By all rights I should count myself lucky. Although I teach high school English, I do not dread the task of grading papers; in fact, I find a certain pleasure in engaging with my students’ ideas, however convoluted they may be. However, I have recently developed an alternative procrastination syndrome: I put off returning graded work.
The problem is that when I return papers to my students, they look immediately to their number grades to see if they crossed the “passing line,” which they have come to view as the ultimate referendum on their performance. Students who made impressive progress but did not pass have eyes only for their failures, and highly skilled students who pulled off C’s high-five each other because they “didn’t fail.” My narrative comments go largely unread.
In the seven years since the No Child Left Behind Act became law, the American public has grown accustomed to hearing about failing schools like mine—mythically dystopian places where administrators, teachers, and students collectively fail to meet state performance expectations. Headlines like the one I skipped past on The New York Times’ Web site last December, “Even More Failing Schools to Close,” are unremarkable because failure has become a key word in our education vernacular, shorthand for a suite of familiar shortcomings: tests on which students fail to demonstrate proficiency; annual benchmarks that schools fail to reach; qualification standards that teachers fail to meet.
When we define success as the lack of failure, we confine ourselves to mediocrity. When we define failure as the lack of success, we doom ourselves to despair.
It is hard to underestimate the effect that such language exerts on the consciousnesses of everyone involved in public education, especially those who work on the front lines. It’s not just my students who have become consumed by the pass-fail binary; ever since my school found out it had not made adequate yearly progress under the federal law last year, the anxieties associated with failure have become a corrosive force. Administrators write evaluations that focus disproportionately on teachers’ shortcomings. Teachers lament that they are failing to serve their students, and that their students are failing to meet expectations. Students dwell on the number 70, which the school has defined as the threshold of failure. The word has spread like an epidemic of the flu, sparing nobody, leaving everyone disheartened and exhausted.
There is no denying that my school needs to be held accountable for providing its students with greater literacy and numeracy skills. But an enormous amount of excellent work gets buried by the system’s fixation on failure. When a teacher energizes a reluctant reader to tackle a novel, when a struggling math student starts coming after school for tutoring, when an administrator finally gets a troublemaker to reflect on her actions: These are successes. They are not terminal successes, and they constitute only one small part of a larger story about institutional performance, but acknowledging them would motivate continued good work.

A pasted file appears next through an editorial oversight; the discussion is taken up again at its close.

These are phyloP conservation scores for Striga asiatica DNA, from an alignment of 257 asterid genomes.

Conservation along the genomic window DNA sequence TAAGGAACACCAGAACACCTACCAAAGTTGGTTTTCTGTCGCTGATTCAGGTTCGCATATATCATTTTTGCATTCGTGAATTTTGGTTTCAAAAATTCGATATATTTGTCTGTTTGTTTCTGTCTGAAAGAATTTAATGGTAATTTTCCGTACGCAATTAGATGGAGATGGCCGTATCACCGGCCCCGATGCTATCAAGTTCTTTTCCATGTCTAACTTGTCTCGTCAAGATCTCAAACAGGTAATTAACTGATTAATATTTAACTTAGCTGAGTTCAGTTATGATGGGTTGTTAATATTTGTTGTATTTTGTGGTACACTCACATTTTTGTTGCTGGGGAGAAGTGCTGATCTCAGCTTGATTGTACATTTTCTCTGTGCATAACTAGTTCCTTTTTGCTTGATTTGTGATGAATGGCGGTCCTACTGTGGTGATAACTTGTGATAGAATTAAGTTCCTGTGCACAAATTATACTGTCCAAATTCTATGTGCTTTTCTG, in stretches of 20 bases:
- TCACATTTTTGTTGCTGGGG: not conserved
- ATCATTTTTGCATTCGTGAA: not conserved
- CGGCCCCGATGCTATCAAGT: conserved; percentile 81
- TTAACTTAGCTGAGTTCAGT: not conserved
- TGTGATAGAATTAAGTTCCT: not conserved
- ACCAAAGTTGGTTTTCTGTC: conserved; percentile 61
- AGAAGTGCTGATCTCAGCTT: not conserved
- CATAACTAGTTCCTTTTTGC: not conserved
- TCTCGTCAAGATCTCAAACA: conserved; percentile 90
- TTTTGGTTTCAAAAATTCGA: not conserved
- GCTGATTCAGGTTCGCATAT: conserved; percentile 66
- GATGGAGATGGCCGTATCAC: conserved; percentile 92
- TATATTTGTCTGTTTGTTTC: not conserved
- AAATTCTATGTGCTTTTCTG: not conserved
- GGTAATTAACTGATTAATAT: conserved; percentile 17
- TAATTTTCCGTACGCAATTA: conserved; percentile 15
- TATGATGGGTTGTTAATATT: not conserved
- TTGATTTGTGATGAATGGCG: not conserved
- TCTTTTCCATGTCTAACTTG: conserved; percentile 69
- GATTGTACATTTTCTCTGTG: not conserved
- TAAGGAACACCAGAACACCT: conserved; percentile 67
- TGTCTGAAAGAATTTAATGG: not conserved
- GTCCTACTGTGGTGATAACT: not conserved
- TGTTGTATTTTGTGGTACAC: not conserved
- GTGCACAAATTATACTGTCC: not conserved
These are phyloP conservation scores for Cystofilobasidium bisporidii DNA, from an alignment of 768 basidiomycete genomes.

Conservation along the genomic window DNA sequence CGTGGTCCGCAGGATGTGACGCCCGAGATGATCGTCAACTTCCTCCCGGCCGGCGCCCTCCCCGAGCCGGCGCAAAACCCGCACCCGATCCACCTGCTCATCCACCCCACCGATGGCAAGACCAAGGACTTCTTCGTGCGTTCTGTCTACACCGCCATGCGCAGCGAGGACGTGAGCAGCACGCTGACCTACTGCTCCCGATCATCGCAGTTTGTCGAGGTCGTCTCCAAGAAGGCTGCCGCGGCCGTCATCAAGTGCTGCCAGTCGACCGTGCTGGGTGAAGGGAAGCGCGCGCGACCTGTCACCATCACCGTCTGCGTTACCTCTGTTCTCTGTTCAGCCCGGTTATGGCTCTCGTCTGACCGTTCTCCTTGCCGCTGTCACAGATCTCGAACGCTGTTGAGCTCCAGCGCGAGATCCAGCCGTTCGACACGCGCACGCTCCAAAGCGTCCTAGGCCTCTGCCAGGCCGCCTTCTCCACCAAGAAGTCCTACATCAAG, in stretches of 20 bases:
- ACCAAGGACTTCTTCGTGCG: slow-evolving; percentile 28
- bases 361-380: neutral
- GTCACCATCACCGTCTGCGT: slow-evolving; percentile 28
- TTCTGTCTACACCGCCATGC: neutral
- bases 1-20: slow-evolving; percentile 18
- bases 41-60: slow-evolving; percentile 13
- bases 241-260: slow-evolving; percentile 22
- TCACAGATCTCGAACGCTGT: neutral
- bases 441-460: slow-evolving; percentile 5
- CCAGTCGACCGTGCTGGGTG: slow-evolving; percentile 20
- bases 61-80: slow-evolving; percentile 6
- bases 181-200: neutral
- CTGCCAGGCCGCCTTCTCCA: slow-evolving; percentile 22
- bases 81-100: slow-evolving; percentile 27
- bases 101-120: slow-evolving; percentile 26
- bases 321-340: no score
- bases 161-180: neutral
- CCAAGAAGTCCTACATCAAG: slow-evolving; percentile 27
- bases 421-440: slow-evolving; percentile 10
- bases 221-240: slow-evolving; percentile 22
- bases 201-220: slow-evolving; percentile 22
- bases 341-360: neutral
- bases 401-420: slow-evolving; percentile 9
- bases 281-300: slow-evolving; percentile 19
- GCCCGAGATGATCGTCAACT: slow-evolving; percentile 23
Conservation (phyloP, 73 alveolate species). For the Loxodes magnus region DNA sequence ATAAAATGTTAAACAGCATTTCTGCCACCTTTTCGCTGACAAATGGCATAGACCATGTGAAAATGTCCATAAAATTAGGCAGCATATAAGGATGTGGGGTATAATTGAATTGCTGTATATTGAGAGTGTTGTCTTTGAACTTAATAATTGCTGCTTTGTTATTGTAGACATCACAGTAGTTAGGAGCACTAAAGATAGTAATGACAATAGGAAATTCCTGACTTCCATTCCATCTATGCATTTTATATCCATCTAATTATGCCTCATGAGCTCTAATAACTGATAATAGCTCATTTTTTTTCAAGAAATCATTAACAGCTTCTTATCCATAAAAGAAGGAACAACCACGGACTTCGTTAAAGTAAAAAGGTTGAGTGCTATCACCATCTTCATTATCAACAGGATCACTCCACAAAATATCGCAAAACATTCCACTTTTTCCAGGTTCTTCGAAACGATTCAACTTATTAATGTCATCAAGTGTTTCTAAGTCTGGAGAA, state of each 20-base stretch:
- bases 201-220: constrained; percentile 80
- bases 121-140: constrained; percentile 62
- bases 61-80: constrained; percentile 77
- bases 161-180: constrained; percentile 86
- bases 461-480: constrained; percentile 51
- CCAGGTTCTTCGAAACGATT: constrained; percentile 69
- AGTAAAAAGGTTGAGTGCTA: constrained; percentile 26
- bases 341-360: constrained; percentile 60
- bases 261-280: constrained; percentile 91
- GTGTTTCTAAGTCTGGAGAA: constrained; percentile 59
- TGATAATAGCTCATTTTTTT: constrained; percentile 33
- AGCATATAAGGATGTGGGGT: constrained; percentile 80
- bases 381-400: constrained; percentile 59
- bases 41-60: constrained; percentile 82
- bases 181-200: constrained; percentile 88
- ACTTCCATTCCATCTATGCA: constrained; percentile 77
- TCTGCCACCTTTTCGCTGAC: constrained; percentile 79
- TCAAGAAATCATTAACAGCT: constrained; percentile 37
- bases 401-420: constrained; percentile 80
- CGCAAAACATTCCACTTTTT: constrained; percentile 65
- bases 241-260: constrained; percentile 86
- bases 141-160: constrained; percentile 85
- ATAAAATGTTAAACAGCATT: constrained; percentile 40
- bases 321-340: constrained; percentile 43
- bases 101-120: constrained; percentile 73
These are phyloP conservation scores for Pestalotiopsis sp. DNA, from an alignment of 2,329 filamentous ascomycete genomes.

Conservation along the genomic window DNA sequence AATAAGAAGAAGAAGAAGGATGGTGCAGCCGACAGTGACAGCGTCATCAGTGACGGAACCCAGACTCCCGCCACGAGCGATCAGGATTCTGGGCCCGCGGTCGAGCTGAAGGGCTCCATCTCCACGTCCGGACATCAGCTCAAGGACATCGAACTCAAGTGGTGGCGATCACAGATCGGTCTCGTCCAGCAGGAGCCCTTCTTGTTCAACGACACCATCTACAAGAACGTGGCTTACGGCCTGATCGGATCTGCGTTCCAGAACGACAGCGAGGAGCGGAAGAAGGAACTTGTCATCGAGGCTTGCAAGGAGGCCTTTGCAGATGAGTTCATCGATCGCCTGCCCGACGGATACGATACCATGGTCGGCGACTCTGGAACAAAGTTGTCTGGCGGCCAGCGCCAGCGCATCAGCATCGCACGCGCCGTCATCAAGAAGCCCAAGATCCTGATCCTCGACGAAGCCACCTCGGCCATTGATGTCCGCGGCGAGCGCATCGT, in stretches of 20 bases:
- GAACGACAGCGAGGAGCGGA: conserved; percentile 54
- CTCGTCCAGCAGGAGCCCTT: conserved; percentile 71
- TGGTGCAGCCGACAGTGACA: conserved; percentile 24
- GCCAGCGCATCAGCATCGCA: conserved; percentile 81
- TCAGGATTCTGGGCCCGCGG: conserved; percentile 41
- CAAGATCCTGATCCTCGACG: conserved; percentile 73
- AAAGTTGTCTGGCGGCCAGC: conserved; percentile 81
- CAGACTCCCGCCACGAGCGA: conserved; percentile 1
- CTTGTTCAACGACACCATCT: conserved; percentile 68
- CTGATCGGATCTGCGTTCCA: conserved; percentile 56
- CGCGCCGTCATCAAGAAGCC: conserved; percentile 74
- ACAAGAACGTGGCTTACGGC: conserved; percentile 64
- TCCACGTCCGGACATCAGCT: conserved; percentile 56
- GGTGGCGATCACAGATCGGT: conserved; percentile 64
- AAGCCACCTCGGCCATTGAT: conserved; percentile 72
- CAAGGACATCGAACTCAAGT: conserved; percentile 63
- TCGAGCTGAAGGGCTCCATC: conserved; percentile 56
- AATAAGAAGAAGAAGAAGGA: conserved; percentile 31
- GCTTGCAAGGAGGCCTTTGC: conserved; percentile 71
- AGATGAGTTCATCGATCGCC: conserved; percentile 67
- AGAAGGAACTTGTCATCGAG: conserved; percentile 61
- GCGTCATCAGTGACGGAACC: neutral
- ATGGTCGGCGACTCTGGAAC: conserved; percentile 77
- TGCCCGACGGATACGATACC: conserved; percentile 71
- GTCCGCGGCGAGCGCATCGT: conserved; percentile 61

Failing and failures: The point I am trying to make is not about these words. It is about the way in which these words reflect a profoundly limited, and limiting, concept of school performance. When we define success as the lack of failure, we confine ourselves to mediocrity. When we define failure as the lack of success, we doom ourselves to despair. The binary vision of No Child Left Behind was useful when it came to exposing underperforming schools and establishing baselines for proficiency, but it has inhibited the ability of school communities to orient themselves around assets and progress—and this orientation is crucial.
Albert Camus argued that Sisyphus, eternally doomed to roll a boulder up a mountainside, is the only true Greek hero. “One must imagine Sisyphus happy,” he concluded, and in so doing he captured something important about the reality of working in struggling public schools. All we can do, we tell ourselves, is keep pushing the boulder upward and trust that our slow progress matters. If the message from on high is that it does not matter, that we are failures until and unless we reach the mountaintop, the fragile hope that motivates us to keep pushing will die.
If, on the other hand, we are affirmed for our progress, our hope will become a motivating force. This is the task of the Obama administration: to establish policies that energize schools to continue striving for better performance—and to define “better” in terms of consistent movement toward an ideal, no matter how far off that ideal might be. Only then can there be a shift in tone and in stance that will inspire all of us to push even harder.
A version of this article appeared in the March 18, 2009 edition of Education Week as Consumed by Failure